Leadership Solutions from Read Solutions Group: 5 A's of Relationships

Tuesday, October 12, 2010

5 A's of Relationships

Becoming influential, increasing your power base, operating with political astuteness, all begin with understanding your support network. Whether you are starting your career, positioning yourself for the next promotion, job hunting, or trying to bring about change in your organization, knowing your sources of power and leverage are critical. In this first article, we will focus on the area of understanding your network.

In my seminars and coaching, I suggest that people look at their 5 A's of Relationships - Advocates, Advisors, Allies, Acquaintances, and Adversaries.

  1. Advocates willingly and ably speak on your behalf. They may go so far as to plead for, argue for, or defend you. They provide access to resources, information and sources of power.
  2. Advisors provide insight and perspective. They may not be in a position to share their own power, but are willing to give you formal and/or informal feedback that will support you in developing yours.
  3. Allies provide mutual support through means of information, access to resources, and covering each other's backs.
  4. Acquaintances engage in professional, personal or social interactions, but do not actively engage in any form of support.
  5. Adversaries offer opposition directly or indirectly, or through focusing on their agenda, may serve as a significant barrier in your progress.

The first step in exploring the 5 A's of Relationships is to build a chart identifying the advocates, advisors, allies, acquaintances and adversaries in each segment of your life – work, community and personal. Fill in the chart with names of people key to your current objective (promotion, job change, implementing a new idea, etc.)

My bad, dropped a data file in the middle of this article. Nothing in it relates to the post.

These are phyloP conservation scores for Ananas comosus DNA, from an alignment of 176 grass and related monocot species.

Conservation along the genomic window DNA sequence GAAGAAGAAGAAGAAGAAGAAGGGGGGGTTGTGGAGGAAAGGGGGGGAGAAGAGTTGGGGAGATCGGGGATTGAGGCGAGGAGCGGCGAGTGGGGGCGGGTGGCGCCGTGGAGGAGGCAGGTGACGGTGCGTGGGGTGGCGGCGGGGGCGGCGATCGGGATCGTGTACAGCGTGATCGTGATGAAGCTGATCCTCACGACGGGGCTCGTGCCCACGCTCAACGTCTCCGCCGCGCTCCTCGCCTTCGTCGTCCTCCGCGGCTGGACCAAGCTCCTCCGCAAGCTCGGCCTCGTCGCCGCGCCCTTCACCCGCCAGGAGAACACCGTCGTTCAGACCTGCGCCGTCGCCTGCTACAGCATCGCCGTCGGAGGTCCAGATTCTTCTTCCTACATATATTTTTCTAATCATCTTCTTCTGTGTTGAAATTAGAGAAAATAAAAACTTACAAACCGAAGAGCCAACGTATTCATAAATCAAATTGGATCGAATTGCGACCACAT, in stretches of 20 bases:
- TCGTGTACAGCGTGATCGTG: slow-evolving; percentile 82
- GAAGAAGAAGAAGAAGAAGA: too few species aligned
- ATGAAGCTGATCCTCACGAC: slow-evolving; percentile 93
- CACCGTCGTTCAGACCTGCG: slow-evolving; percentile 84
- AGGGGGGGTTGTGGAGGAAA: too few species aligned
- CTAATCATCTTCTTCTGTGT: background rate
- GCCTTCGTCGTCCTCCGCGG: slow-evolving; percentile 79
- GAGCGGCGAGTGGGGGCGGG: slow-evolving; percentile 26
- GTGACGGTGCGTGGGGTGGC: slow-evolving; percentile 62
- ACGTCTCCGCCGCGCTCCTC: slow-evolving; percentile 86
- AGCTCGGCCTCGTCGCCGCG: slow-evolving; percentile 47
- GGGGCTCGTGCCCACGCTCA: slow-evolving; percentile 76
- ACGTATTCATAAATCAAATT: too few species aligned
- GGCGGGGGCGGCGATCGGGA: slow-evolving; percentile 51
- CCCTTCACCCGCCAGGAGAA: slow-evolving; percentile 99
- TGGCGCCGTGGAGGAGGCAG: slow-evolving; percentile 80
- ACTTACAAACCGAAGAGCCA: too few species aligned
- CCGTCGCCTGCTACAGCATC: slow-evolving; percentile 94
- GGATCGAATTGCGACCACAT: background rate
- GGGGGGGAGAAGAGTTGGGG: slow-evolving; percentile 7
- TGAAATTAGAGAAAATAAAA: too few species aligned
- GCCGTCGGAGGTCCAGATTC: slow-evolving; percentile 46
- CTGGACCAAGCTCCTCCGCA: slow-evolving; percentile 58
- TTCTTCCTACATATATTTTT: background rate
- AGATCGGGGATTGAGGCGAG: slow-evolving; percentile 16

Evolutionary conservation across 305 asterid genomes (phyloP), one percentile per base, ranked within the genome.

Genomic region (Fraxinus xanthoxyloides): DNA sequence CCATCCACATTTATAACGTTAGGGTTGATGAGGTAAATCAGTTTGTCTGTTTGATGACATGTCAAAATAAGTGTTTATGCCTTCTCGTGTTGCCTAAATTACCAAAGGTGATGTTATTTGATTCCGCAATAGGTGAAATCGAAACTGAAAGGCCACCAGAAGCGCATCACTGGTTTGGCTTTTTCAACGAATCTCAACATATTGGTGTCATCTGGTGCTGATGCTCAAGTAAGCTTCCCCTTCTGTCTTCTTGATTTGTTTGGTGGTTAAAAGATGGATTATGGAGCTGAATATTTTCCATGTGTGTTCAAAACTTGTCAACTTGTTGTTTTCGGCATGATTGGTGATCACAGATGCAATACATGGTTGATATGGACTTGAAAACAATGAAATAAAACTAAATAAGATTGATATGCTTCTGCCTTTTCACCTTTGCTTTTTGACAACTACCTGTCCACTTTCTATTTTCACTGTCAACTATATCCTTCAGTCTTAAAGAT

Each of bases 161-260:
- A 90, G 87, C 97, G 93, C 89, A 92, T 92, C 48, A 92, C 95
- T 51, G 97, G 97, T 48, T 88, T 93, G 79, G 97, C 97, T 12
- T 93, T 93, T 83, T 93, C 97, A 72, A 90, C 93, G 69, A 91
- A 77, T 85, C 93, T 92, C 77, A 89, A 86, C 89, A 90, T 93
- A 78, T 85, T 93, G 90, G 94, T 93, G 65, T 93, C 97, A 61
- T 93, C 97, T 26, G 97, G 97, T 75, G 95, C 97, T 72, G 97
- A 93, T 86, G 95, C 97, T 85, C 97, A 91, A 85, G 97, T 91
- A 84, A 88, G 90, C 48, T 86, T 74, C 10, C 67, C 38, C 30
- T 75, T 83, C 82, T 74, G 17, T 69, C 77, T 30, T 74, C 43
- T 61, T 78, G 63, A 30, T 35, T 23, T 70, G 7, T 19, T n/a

With the chart drafted (hopefully, you will continue to fill in more names over time), consider how your answer to each question below supports (or weakens) the probability of you reaching your objective.

  1. Where is there a preponderance of names?
  2. Where are there gaps or few names?
  3. How are your advocates supporting you today? What information or resources do they need to be stronger advocates? What resources do they have access to that you are not taking availing yourself of?
  4. Are your advisors in position to advocate for you? What do they need from you to become advocates? What insights or types of advice should be seeking from your advisor?
  5. What resources do you have that your allies might want or need (information, job access, social support, friendship, assistance)? Are any of your allies in a position to become advocates?
  6. What resources do you have that your acquaintances might want or need (information, job access, social support, friendship, assistance)? Are any of your acquaintances in a position to become allies, advisors, or advocates?
  7. What resources or behavior shifts can you make that might shift your adversaries to a more neutral or alliance position? (Many people are surprised by the inclusion of adversaries but research shows two things. Ignoring, undermining, or denigrating adversaries often backfires and serves undermine our agenda. Secondly, attitudes follow behavior – by being respectful if not friendly to adversaries, attitudes will frequently shift to become consistent with the behavior.)
Based on this assessment, what are the key actions you could take over the next week? The next month? The next 90 days? That would align with your current objectives?

Assessing your relationships is one of the first steps in building power and influence. Smart people are often blinded by the belief that they can do things on their own, or at least as well as or better than others. They are also reluctant to reach out for support, overlooking the fact that done right, asking for advice, resources and assistance, done right can serve to increase power.

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